How the Index Librorum Prohibitorum ended up on an illustrated magazine
Banned Books Week (22–28 Sept 2019) is an annual event celebrating the freedom to read. It was launched in 1982 in response to the number of challenges to books in schools, bookshops and libraries. The theme for 2019 urges readers to ‘keep the light on’ to ensure censorship doesn’t leave us in the dark.
The lists known as Index Librorum Prohibitorum, first issued in 1559 by the Roman Congregation for the Doctrine of the Faith, are regarded as the earliest systematically kept records of prohibited literature. They were compiled after the Council of Trent, with the intent to ‘Counter-Reform’ the Catholic Church and to ban ‘immoral’ ideas coming from the Reformation.
The books listed were banned from being: published, sold, purchased, kept, translated, circulated, and read. The offenders were worthy of excommunication by the Catholic Church.
Title-page of: Index Librorum Prohibitorum, (Salamanca,1564). 1365.d.1.
Published for four centuries, the Index included endless works of Theology, as well as Philosophy (Francis Bacon, René Descartes, Immanuel Kant, Thomas Hobbes, Baruch Spinoza, Voltaire, and many more), Science (Nicolaus Copernicus, Galileo Galilei, Iohannes Kepler, Jérôme Lefrançois de Lalande, Gerardus Mercator, amongst many), Literature (Giovanni Boccaccio, Honoré de Balzac, Alexandre Dumas father and son, Victor Hugo, Giacomo Leopardi, John Milton, Georges Sand, Stendhal), but also History, Law, Medicine.
The last of the 20 lists was published in 1948, with some additions made in 1961: this issue bans the opera omnia of some notable authors of the 20th century: Gabriele D’Annunzio, André Gide, Maurice Maeterlinck, Alberto Moravia, and Jean-Paul Sartre, as well as single works by Simone de Beauvoir, Nikos Kazantakis, and Curzio Malaparte.
1961 additions to the 1948 issue of the Index Librorum Prohibitorum, HLR098.11
Quite interestingly, it is worth noting what was not banned. The increasingly political role of the Roman Congregation for the Doctrine of the Faith left Adolf Hitler and Karl Marx out of the Index, but banned works by the fascist ideologues such as Giovanni Gentile and Alfred Rosenberg.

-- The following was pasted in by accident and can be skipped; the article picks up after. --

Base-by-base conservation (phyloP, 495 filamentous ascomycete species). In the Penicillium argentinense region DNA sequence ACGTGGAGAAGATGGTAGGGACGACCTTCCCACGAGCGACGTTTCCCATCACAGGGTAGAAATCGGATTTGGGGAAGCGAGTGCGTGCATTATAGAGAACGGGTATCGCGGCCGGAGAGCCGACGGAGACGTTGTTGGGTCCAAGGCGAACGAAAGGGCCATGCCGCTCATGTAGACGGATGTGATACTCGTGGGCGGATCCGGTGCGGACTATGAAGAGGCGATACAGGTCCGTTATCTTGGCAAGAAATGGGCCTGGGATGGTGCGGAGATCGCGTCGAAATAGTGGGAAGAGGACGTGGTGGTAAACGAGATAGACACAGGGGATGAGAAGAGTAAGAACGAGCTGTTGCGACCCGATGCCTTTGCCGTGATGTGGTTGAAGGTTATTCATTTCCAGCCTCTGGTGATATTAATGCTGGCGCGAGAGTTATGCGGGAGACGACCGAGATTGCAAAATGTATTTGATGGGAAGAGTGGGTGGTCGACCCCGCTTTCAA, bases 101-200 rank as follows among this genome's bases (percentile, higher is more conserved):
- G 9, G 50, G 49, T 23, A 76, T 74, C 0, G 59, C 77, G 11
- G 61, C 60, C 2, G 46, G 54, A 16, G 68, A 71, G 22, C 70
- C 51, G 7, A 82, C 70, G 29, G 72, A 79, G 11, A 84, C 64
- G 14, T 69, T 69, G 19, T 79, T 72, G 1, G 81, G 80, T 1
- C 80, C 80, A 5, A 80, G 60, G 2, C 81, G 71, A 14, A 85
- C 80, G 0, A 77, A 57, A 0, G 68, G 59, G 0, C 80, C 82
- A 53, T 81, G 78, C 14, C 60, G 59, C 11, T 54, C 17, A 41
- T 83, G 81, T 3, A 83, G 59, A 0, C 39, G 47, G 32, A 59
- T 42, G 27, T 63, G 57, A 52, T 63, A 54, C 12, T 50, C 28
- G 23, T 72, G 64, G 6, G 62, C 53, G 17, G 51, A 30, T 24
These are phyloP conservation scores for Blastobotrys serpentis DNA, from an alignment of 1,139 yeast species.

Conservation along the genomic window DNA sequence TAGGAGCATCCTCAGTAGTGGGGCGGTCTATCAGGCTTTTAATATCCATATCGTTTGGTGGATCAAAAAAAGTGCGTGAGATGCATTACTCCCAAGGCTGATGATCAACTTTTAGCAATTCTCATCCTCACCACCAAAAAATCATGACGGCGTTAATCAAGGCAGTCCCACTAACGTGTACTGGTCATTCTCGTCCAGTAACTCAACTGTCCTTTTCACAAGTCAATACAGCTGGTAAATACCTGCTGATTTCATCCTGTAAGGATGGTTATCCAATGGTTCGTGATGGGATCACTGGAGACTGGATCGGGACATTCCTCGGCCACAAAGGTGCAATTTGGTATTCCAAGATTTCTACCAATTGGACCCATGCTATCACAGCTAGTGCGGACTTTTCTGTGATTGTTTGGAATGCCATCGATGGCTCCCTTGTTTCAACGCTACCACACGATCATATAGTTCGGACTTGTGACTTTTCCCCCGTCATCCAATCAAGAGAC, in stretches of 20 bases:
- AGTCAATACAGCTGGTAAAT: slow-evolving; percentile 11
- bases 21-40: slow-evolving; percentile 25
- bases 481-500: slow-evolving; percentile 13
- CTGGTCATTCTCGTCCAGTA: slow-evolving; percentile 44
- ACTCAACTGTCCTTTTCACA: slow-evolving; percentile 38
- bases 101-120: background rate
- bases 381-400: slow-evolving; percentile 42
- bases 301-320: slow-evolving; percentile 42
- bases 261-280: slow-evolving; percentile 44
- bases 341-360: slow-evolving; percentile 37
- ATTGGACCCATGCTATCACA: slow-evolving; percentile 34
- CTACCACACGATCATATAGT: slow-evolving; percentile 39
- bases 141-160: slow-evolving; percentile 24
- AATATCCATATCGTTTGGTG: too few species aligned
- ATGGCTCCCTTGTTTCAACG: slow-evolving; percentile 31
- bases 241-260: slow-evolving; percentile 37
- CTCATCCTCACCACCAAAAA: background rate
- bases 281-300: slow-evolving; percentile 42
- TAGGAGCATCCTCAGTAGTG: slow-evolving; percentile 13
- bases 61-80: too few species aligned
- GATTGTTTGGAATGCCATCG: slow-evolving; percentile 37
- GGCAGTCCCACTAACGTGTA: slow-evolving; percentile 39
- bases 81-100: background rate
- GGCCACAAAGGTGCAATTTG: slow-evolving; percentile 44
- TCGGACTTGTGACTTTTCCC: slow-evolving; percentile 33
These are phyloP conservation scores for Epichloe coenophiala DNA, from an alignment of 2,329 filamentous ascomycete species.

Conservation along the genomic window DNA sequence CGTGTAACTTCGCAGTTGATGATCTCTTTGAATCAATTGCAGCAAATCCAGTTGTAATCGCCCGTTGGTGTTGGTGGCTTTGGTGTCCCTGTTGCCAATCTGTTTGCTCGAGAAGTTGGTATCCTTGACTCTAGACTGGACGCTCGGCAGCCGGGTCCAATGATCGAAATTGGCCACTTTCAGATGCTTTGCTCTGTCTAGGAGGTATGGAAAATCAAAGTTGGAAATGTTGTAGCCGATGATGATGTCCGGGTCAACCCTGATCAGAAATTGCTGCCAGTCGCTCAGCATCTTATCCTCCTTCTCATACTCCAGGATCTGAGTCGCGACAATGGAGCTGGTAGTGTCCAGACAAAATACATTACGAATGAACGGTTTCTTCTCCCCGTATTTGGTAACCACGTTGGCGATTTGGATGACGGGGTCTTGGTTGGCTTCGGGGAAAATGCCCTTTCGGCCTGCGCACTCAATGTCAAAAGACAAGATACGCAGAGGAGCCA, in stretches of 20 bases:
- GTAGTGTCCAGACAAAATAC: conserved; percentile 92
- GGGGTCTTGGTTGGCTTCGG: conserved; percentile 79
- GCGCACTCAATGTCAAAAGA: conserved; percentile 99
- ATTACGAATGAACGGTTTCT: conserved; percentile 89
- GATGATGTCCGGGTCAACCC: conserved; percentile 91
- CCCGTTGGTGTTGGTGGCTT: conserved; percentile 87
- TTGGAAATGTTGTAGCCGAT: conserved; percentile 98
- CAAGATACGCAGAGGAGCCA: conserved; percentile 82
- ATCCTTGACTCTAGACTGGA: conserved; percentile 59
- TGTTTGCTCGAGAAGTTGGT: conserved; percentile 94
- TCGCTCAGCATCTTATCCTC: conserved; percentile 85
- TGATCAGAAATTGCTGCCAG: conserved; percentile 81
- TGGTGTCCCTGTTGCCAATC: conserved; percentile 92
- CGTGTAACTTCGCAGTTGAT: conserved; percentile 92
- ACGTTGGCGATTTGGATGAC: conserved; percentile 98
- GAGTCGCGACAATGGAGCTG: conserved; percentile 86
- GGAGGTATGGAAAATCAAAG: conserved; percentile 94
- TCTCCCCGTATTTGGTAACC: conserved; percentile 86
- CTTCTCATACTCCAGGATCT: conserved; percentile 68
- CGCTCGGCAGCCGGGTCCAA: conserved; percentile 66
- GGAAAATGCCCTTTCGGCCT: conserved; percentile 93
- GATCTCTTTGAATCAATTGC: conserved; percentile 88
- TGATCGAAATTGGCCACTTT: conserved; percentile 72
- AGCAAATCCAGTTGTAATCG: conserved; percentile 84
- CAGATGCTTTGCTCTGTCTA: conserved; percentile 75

The Index was suppressed with a papal document after the end of the Second Vatican Council, in December 1965. However, the wider public overlooked the news at the time. Ironically, a prominent Cardinal, Alfredo Ottaviani, had to give an interview to the popular Italian illustrated magazine Gente, to publicise this decision.
A typical issue of Gente from the period (no. 15, 13 April 1966)
He explained that the Index no longer had juridical value, that the list was not going to be updated, and that it was going to be considered only a historical document.
The Index died because the role of the book had profoundly changed since its inception in the 16th century. The Index died because the publishing world had become too complex, impossible to keep up-to-date with. The Index died because new media were emerging. The Catholic Church will continue censoring ‘dangerous’ ideas, but nobody is going to be excommunicated for reading Sartre!
Valentina Mirabella, Curator, Romance Collections
References / Further Reading:
Index Librorum Prohibitorum: SS.MI D. N. PII PP. XII. Iussu Editus ed. ([Vatican City], 1948). F8/4644
Jesus Martinez De Bujanda and Marcella Richter, Index Librorum Prohibitorum 1600- (Sherbrooke, [Québec], 2002) Index Des Livres Interdits; 11. YF.2018.a.21220
Giovanni Casati, L’Indice Dei Libri Proibiti. Saggi E Commenti. (Milan, 1936-39). 2709.c.12.
“Index Librorum Prohibitorum.” Index Librorum Prohibitorum, 1948.